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Boards need to educate themselves on LLCs as they become more commonplace.
AUTHORPierre Debbas, Managing Partner, Romer Debbas
PAGE #pp. 44-45
Does your board know the risks of selling units to LLCs instead of people?
A co-op building retained us after approving a buyer who purchased in the name of a Limited Liability Company (LLC). Because the building had a very liberal sublet policy, it had a few shareholders who owned LLCs. Investors would buy into this building and rent out the units. Once there’s precedent in the building for allowing this, the board doesn’t want to take an extreme measure and all of a sudden disallow it for all future shareholders. Although it was our advice not to allow it in the future, the board was reluctant to do that.
Boards should not allow LLCs to become shareholders. However, if they do, the following steps are mandatory. First and foremost, the owners of the LLC have to personally guarantee the proprietary lease obligations and the maintenance. In approving a sale to an entity, you have to ask: “OK. Where’s the board’s exposure and how do we mitigate that?” Next, a proprietary lease usually limits occupancy to the shareholders and “immediate family.” But an LLC is not an individual, it’s an entity. Who is their immediate family? Once again, the beneficial owners of the LLC will sign an occupancy affidavit, stating that occupancy will be limited to persons X, Y, and Z, and that’s it. No one else can live in the unit.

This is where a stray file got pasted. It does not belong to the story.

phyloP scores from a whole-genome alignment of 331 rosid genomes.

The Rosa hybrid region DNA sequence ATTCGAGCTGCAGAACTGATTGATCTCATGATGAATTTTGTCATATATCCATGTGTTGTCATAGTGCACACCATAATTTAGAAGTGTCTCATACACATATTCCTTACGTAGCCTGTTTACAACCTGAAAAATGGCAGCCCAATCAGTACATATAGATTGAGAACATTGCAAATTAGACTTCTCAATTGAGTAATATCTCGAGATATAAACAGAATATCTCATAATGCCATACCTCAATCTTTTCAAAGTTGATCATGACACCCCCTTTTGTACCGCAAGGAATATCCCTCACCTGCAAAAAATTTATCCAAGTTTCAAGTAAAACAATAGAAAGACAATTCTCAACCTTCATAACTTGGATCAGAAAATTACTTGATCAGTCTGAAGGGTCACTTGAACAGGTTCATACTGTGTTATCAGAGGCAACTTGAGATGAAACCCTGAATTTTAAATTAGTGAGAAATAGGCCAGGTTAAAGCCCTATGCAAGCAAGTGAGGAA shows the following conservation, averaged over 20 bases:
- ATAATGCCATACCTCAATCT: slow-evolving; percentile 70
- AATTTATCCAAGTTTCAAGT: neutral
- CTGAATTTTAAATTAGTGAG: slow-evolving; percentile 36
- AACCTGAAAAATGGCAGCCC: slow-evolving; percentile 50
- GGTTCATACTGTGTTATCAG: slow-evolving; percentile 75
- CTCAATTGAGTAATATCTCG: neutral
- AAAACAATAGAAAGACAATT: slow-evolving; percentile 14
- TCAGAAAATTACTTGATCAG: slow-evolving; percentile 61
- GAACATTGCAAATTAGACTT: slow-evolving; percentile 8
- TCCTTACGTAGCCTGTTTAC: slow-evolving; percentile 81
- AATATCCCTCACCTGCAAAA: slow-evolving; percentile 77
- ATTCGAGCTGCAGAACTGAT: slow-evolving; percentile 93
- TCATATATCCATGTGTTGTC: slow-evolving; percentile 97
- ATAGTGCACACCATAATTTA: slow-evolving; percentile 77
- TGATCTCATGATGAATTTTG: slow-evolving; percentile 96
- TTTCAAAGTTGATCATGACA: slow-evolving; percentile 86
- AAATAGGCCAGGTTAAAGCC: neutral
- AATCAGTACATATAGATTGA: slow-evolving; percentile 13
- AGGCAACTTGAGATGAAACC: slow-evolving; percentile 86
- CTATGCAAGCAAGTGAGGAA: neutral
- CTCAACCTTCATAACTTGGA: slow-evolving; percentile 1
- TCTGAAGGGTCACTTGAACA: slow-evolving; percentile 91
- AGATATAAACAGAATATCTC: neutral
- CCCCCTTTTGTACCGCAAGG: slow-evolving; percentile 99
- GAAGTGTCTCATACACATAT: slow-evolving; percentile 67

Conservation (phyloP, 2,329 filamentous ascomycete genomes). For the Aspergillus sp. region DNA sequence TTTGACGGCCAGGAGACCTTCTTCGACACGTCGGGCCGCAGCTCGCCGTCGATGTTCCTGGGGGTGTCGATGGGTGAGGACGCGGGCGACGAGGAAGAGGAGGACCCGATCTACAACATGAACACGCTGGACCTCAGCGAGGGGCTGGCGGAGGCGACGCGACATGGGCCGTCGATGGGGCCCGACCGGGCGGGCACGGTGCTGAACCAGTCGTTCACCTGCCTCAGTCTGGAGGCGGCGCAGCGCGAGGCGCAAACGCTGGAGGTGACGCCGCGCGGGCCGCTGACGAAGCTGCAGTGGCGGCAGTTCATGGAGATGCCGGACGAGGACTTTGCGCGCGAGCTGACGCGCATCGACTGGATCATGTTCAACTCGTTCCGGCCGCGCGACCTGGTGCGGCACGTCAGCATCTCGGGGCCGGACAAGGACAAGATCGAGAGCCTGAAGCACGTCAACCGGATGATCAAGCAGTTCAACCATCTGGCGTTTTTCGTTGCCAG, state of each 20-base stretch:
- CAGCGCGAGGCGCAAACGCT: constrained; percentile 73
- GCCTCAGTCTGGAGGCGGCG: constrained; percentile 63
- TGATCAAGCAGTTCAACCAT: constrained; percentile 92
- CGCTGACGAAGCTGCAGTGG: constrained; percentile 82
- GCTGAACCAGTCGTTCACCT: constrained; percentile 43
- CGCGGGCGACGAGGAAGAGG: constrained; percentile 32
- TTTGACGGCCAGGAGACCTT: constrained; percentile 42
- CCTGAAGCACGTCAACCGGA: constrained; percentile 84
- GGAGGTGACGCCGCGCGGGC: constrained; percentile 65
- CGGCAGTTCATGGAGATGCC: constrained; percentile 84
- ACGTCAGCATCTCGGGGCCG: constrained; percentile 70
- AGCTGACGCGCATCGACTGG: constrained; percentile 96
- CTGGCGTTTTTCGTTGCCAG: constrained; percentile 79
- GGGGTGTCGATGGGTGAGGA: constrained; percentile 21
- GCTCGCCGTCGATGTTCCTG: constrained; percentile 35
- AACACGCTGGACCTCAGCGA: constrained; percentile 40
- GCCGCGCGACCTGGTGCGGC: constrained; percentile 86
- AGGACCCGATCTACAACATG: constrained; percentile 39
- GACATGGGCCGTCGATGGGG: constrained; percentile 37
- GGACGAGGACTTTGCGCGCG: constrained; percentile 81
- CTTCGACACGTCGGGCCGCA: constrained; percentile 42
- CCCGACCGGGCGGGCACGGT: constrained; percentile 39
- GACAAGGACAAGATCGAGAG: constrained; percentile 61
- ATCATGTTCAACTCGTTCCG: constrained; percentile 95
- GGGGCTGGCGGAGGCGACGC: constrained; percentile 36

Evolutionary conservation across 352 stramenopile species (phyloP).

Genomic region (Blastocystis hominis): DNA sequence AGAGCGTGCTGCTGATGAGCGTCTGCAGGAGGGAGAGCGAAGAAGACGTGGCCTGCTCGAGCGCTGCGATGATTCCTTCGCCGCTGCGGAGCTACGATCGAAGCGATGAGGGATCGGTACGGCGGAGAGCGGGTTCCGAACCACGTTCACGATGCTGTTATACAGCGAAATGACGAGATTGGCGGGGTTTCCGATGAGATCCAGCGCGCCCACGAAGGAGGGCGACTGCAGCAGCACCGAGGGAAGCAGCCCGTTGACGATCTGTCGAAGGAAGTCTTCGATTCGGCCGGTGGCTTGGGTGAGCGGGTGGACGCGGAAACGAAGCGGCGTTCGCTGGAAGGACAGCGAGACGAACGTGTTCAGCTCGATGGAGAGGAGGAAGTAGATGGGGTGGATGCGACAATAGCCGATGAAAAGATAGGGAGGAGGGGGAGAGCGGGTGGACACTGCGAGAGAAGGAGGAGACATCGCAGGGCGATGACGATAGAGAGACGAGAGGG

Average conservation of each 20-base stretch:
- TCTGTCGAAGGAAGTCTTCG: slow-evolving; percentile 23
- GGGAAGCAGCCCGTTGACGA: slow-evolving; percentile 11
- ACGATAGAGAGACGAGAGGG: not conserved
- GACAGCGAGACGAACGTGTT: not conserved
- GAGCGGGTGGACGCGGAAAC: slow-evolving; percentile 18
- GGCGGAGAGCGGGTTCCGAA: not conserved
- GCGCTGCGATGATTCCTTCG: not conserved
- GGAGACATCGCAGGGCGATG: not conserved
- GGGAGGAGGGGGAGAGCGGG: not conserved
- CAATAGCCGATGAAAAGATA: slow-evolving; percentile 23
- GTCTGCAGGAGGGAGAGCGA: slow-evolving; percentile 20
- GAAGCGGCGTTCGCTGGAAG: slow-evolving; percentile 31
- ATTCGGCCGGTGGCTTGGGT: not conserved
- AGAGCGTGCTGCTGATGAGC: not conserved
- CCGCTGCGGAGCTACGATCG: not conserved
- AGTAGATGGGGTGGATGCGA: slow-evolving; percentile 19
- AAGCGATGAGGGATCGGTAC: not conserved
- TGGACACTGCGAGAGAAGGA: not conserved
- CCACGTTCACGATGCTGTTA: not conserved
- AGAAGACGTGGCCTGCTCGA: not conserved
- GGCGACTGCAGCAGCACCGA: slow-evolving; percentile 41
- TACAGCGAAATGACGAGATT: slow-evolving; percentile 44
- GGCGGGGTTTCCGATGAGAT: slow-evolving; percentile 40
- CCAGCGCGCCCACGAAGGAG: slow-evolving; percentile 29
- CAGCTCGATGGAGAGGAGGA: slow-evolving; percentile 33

Finally, we recommend that boards require the LLC to put one or two years of maintenance in escrow, to mitigate financial risk for the building and also to be prepared in case the board has to pursue legal action against the LLC. It’s a lot more difficult to sue an entity than an individual.
In a co-op, you’re acquiring shares in a corporation, not ownership of real property. That’s not something that’s freely transferable. Board requirements and approval are necessary before new shares will be issued. If a shareholder owns an independent LLC, however, the members are not recorded immediately with the state. That gives the opportunity for the owner of the LLC to transfer LLC ownership without board knowledge or approval. That means the co-op board is completely exposed because it doesn’t necessarily know who will be the actual beneficial owner of this LLC post-closing.
The board has the ability to reject a sales application without having to give any reason. However, because these sales to LLCs are becoming more commonplace, boards should educate themselves on the risk they could encounter and how to address it.